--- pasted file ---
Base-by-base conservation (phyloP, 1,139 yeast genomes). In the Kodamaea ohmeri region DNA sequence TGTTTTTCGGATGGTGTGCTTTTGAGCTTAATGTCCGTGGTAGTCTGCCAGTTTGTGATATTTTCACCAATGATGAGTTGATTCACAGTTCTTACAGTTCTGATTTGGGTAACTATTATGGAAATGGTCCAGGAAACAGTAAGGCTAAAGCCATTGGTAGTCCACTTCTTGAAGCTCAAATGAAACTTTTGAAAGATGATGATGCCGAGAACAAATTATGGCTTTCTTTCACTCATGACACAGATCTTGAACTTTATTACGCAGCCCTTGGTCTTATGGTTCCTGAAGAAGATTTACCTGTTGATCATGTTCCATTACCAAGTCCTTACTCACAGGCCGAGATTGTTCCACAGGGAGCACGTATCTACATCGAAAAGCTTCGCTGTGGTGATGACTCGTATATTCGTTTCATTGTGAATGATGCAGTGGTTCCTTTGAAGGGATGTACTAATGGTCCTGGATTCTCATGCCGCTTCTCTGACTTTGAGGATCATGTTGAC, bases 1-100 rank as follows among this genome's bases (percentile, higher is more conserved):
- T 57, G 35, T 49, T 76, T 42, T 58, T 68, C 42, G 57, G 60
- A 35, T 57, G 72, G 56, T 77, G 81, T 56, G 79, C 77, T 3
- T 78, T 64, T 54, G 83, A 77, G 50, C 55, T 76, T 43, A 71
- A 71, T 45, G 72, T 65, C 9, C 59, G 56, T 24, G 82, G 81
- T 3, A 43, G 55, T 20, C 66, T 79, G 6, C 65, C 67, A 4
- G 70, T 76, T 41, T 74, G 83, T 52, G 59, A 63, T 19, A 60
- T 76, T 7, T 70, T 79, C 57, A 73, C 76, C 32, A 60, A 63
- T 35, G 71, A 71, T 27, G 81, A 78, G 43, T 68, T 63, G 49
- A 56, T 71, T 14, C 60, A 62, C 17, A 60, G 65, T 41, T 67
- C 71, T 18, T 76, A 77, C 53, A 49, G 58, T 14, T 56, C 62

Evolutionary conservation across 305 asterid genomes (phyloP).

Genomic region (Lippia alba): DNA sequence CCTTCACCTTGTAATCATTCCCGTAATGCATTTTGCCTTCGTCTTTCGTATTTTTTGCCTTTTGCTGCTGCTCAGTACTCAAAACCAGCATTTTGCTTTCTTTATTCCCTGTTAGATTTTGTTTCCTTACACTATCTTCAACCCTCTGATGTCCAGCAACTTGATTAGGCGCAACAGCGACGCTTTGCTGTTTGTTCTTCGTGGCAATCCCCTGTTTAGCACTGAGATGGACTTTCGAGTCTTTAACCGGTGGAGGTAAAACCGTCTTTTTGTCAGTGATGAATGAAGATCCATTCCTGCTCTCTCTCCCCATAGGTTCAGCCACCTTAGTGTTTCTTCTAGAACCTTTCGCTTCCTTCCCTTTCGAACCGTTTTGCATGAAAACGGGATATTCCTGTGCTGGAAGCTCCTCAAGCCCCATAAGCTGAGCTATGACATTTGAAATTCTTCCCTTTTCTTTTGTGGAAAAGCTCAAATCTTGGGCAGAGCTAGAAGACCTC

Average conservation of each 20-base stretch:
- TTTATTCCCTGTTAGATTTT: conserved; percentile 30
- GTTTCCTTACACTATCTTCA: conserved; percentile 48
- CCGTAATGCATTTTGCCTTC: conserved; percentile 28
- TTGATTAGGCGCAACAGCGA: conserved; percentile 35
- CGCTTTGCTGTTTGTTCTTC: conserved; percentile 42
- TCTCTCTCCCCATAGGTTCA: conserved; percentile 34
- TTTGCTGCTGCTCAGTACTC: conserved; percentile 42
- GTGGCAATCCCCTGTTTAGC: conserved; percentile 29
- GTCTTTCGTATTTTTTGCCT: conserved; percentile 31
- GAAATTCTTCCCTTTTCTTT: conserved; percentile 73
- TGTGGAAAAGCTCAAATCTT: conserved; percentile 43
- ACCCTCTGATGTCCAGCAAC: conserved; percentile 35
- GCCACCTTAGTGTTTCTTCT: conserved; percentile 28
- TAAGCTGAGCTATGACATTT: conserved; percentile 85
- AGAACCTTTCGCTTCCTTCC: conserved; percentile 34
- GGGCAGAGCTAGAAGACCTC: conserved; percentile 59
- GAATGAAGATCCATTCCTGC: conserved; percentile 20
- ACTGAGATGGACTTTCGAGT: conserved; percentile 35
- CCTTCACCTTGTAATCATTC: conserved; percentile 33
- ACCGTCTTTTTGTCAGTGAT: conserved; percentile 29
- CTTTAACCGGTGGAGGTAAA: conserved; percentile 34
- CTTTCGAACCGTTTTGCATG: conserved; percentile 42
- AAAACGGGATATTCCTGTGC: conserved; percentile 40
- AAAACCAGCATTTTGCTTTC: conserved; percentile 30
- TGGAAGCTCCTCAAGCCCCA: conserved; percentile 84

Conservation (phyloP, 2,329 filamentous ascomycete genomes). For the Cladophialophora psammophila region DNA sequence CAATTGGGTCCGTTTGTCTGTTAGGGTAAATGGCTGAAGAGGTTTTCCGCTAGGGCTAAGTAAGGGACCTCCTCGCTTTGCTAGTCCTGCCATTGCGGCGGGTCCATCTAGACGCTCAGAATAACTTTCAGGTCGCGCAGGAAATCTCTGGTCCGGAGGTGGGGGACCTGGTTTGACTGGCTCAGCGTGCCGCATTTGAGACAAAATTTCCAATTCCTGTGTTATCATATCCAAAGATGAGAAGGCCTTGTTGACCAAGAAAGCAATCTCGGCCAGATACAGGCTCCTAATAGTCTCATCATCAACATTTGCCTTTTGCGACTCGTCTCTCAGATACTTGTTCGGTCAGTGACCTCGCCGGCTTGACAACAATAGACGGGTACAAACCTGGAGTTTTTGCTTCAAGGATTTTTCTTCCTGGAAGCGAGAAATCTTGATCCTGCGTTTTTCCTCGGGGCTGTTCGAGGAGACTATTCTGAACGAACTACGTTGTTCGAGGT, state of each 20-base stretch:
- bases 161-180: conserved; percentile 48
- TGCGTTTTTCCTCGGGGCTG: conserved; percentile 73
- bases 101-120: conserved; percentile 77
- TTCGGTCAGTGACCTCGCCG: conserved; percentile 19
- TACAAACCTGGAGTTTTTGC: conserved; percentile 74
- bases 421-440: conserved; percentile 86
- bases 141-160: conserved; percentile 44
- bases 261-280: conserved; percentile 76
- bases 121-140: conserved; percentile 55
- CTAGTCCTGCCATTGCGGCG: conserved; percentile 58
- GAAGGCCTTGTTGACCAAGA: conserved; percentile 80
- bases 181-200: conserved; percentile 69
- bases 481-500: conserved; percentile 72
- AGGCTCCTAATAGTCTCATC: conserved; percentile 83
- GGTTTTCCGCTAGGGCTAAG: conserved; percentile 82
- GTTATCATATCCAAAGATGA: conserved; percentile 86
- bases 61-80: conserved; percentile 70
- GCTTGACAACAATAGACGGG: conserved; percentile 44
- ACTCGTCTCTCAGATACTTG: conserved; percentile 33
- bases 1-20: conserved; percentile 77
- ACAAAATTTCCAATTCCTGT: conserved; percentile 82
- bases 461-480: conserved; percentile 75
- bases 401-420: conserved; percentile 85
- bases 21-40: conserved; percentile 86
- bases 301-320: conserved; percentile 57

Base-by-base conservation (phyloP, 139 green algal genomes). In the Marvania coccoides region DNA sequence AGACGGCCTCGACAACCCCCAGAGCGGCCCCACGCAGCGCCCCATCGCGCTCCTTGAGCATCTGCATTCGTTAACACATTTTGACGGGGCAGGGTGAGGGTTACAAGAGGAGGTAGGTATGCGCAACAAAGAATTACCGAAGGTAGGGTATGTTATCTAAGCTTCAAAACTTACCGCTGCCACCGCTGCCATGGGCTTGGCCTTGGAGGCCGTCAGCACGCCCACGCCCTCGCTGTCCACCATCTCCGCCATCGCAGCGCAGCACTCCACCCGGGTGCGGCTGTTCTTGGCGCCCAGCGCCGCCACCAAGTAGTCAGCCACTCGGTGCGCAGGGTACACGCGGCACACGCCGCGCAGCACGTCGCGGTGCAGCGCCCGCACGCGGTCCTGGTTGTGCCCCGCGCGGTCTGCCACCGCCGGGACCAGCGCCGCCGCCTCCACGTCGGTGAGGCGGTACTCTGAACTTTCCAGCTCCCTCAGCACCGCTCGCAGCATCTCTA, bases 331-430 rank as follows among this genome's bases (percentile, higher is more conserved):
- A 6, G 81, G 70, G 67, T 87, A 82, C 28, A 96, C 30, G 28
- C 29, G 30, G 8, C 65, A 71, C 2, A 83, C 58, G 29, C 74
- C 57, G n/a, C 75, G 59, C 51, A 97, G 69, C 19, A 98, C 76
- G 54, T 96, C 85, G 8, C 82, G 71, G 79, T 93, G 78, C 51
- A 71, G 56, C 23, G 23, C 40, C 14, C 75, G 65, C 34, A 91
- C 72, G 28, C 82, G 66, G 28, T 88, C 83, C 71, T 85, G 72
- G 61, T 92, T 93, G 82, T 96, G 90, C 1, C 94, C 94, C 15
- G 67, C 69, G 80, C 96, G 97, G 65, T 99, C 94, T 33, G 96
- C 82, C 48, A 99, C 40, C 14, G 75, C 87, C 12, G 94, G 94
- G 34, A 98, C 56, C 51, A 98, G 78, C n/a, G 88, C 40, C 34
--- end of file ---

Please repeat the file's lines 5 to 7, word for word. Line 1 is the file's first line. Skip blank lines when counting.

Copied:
- A 71, T 45, G 72, T 65, C 9, C 59, G 56, T 24, G 82, G 81
- T 3, A 43, G 55, T 20, C 66, T 79, G 6, C 65, C 67, A 4
- G 70, T 76, T 41, T 74, G 83, T 52, G 59, A 63, T 19, A 60